"Let's begin by recognizing that 56% popular support in many states doesn't get you a legislative majority due to gerrymandering, disenfranchisement and such. Wisconsin, Virginia, etc., have shown this."
The support was assumed to be uniform. You can't gerrymander your way out of uniform support. Now, disenfranchisement could potentially have an effect here, if there were actually any significant degree of disenfranchisement in America, which there isn't unless you're using the term very loosely indeed.
But, of course, such disenfranchisement could effect any voting based decision system, so it's a wash in deciding between them.
The point here is that the supermajority requirements in Article V do not actually require supermajority levels of support in the voting public. You don't need even remotely 3/4 of the public supporting an amendment for it to carry 3/4 of the states. You just need it to have majority support in 3/4 of the states.
What the supermajorities in Article V do is require that support to be widely distributed. Which is not, I think, an unreasonable demand when changes are proposed to the constitution of a federation.
And, yes, the US is a federation. Not so much of a federation as the Articles of Confederation created, but a long way yet from a unitary state.
"What would be a better protection of the federated states is limitations on the federal government's powers and areas of legislation."
Oh, I agree. This is why "informal amendment" pisses me off so much. It's the chief route by which those limitations have been blown through over time, because when the federal government wants more power in an area, they don't need the states' permission anymore. Just the permission of judges/justices who are chosen by the very officers whose power is proposed to be expanded.
"All of this assumes the idea of a federation or even a nation which has these protections for *states* is a defensible idea."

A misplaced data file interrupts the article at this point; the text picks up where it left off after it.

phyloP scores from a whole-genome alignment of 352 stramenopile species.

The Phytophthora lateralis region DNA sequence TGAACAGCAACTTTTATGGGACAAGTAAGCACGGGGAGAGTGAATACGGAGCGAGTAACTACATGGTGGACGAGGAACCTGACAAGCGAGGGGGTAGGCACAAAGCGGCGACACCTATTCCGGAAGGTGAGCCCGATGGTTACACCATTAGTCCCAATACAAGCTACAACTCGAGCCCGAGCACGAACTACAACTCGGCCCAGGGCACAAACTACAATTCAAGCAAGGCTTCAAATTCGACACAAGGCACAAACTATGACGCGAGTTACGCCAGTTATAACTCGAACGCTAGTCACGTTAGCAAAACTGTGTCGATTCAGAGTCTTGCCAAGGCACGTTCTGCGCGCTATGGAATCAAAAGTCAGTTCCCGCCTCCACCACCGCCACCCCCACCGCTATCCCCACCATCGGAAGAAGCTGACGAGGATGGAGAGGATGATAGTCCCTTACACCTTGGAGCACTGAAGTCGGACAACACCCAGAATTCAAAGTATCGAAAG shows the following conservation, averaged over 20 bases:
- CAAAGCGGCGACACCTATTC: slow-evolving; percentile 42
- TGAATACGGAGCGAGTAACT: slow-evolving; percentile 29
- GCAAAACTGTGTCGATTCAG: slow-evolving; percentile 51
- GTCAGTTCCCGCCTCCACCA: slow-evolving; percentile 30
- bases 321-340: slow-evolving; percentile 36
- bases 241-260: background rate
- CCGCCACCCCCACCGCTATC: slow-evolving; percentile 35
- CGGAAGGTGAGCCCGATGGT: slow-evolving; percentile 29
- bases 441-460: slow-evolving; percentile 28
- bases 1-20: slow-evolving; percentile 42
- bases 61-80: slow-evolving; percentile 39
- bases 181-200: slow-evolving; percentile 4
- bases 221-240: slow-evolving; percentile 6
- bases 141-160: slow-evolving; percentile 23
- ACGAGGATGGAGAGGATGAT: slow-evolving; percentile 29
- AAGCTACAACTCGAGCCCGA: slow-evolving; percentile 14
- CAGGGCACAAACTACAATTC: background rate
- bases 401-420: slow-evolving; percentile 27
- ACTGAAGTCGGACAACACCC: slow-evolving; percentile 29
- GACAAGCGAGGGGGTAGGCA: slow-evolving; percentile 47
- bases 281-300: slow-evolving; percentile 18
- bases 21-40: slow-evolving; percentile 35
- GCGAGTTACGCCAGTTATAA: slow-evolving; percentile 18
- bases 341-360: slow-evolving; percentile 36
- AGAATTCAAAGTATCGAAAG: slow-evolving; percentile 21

No, this assumes that the rule of law is a defensible idea: These protections for *states* are already the highest law of the land, we're discussing whether they'll be observed or violated. Short of an amendment to the Constitution, to not observe them is to abandon the rule of law.
I'm not sure what I think ultimately about adverse possession...I do note that it was, iirc, comfortably accepted when the Founders ratified the Constitution. What should be taken from this? They knew this kind of thing and thinking was part of their legal tradition, and they didn't seem to object that strongly, to my knowledge. Could this mean that this type of thing was, dare I vis-a-vis JB say 'expected' by the Founders? I also note, that this kind of ruins the parade for those who want to establish a Manichean system where the Democrats-Liberals-Progressives-Totalitarians-whatever are some unique source of evil. People have been disagreeing about how far to carry the 'letter of the law' for a long, long time, about how important is text v. function, results, or what have you.
"You can't gerrymander your way out of uniform support. "
Of course you can. Let's say every district is 56% GOP. I could draw new districts (with lots of 90% GOP districts and 51% Dem districts) that gives the Dems a big majority in the legislature. This is, of course, what WI, VA and other states did.
"if there were actually any significant degree of disenfranchisement in America, which there isn't unless you're using the term very loosely indeed. "
In 2016 over 6 million felons were disenfranchised. The Presidential election, to say nothing of the the down tickets, was decided on less. This is to say nothing of the non-felons of the territories who are citizens but have no vote.